- A new draft law seeks to change the definition of a bicycle in South Africa, to include e-bikes – but only if they can go no faster than 25km/h.
- And e-bikes that go faster than 45km/h may require a licence to drive, just like a motorbike.
- That could have implications for safety, insurance, who gets to use bike lanes, and how legally dangerous it will be to overclock an e-bike.
South Africa will be getting a new definition of what qualifies as a bicycle, if the transport department gets its way.
The National Road Traffic Amendment Bill, published this week, notably seeks to set the drunk-driving limit in South Africa to zero, potentially meaning drivers will have to watch what they drink the night before getting behind the wheel to go to work.
But it also, for the first time, brings e-bikes into road legislation, in a fashion that has everyone from insurance experts to e-bike importers taking notice.
The draft law proposes broadening the definition of a “pedal cycle”, which currently allows two or three wheels but no motor, to include bicycles with both pedals and an electric motor.
There is a limit, though: that motor may not be capable of propelling the bicycle or tricycle unassisted at a speed not exceeding 25km/h.
Separately, the definition of what qualifies as a “motor vehicle” is also altered. If passed in its current form, an exclusion for e-bikes from being considered motor vehicles will drop away as soon as they have a “maximum design speed” of more than 45 km/h.
That could see moderately fast e-bikes banned from areas reserved for bicycles, such as cycle lanes, while requiring motorcycle-type licensing for both the vehicles and their riders if they can go fast enough.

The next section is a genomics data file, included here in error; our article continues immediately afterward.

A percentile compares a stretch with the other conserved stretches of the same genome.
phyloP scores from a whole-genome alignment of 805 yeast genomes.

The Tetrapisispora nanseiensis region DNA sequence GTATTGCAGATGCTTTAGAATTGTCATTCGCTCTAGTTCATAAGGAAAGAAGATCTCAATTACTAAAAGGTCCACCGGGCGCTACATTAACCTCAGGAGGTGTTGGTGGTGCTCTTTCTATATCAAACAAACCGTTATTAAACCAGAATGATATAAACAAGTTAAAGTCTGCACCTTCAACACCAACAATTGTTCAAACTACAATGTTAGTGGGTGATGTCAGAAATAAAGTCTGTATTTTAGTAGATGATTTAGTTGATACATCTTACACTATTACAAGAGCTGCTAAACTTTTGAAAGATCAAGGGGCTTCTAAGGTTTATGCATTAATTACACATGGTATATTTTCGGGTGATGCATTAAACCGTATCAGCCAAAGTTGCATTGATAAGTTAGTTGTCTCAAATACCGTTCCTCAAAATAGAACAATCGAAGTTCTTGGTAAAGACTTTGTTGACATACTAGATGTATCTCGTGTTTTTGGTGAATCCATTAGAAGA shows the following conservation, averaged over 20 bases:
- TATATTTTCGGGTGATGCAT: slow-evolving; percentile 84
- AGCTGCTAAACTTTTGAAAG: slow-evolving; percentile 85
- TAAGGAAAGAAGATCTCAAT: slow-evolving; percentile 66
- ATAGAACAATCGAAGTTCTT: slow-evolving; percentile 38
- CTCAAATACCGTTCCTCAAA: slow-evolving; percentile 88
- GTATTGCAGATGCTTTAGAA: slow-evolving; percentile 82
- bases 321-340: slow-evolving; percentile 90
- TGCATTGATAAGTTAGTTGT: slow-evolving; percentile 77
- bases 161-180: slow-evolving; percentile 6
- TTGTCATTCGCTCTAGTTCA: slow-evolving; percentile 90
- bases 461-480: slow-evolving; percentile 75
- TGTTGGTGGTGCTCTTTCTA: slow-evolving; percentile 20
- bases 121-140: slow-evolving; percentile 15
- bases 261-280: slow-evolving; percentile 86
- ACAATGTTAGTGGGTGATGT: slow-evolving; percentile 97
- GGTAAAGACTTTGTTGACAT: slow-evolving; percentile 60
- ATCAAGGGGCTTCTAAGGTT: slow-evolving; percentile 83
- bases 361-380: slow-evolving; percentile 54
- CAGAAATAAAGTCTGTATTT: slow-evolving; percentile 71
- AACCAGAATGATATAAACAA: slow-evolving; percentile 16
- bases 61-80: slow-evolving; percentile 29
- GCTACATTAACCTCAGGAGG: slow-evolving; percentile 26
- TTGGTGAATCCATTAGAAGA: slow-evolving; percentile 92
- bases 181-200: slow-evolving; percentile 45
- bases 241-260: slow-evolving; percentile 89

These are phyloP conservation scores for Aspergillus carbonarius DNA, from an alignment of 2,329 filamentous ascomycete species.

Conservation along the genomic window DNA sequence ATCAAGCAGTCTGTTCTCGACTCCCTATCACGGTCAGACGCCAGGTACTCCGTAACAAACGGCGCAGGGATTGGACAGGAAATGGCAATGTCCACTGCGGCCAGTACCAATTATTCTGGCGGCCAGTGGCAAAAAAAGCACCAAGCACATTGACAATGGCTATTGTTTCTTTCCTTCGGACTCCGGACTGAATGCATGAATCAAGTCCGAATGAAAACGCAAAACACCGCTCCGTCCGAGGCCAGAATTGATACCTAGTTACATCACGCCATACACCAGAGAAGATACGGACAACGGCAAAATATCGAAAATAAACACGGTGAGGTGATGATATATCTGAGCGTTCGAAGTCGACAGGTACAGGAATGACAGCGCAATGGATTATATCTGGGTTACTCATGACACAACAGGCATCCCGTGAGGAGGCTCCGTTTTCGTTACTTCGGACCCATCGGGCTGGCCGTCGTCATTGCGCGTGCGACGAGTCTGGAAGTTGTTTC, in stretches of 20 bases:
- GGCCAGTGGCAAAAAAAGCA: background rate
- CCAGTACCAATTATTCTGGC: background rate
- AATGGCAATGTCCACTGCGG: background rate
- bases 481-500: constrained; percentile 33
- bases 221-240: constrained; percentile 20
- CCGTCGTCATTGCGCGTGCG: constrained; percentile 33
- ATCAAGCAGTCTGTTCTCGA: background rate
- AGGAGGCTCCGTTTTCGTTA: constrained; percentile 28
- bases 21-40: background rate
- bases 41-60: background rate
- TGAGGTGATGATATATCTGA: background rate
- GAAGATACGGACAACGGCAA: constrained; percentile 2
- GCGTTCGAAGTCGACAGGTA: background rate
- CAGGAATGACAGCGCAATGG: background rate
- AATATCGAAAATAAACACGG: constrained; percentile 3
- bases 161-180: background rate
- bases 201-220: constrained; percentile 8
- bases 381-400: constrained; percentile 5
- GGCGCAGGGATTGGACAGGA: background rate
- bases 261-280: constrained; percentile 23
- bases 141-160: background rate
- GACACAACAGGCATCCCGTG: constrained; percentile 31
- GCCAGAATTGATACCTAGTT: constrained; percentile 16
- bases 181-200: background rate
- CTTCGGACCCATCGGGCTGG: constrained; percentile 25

Bicycles may go faster – but they’re lighter.
Those kinds of speeds are not unusual on bicycles that come with no electrical help at all, says David Maree, a professional rider and a rider representative at Cycling SA. But there’s a crucial safety difference between a cyclist barrelling down a hill at 70km/h and someone on an e-bike going at similar speeds, he says.
“With a bicycle you’re looking at 7kg, that e-bike is 20kg to 30kg, and the momentum isn’t the same. If you hit someone with a 7kg bike you are still doing damage, but it is nothing like what you do with a 20kg bike.”
While Maree can see a safety argument for limiting e-bike speeds, he is not clear on how it would be policed. He himself deals in “de-restricting” e-bikes, allowing them to go faster than their manufacturers intend – often to meet criteria such as South Africa’s draft limits.
But many buyers in the growing e-bike sector may stick to governing limits built into their bikes, he believes, which may reduce injuries.
Enforcement aside, bringing e-bikes into the realm of motor vehicles will very likely cause trouble with it comes to insurance – and the Road Accident Fund (RAF), says Gert Nel, a specialist personal-injury lawyer who happens to have a keen interest in cycling.
“Somewhere someone is going to get hurt, and then questions will arise,” says Nel. Questions such as: if someone is injured by an e-bike designed to go faster than 45km/h, does that person have a claim against the RAF? If so, will that hasten a nearly inevitable process to move funding for the RAF away from being drawn via a petrol levy, leaving electric vehicles as non-contributors even while they are covered by the RAF?
That will likely only be settled by a court once the first such incident occurs, Nel says. In the meanwhile, changes may start to seep in at the level of municipal bylaws and rules relating to specific, pedestrian-safe spaces as e-bikes pick up speed.
“The ordinary guy on the street sees e-bikes as bicycles until they start going so fast that they seem to be a danger and people get uncomfortable,” says Nel.
“That’s when we’ll see regulation.”
Article by BusinessInsider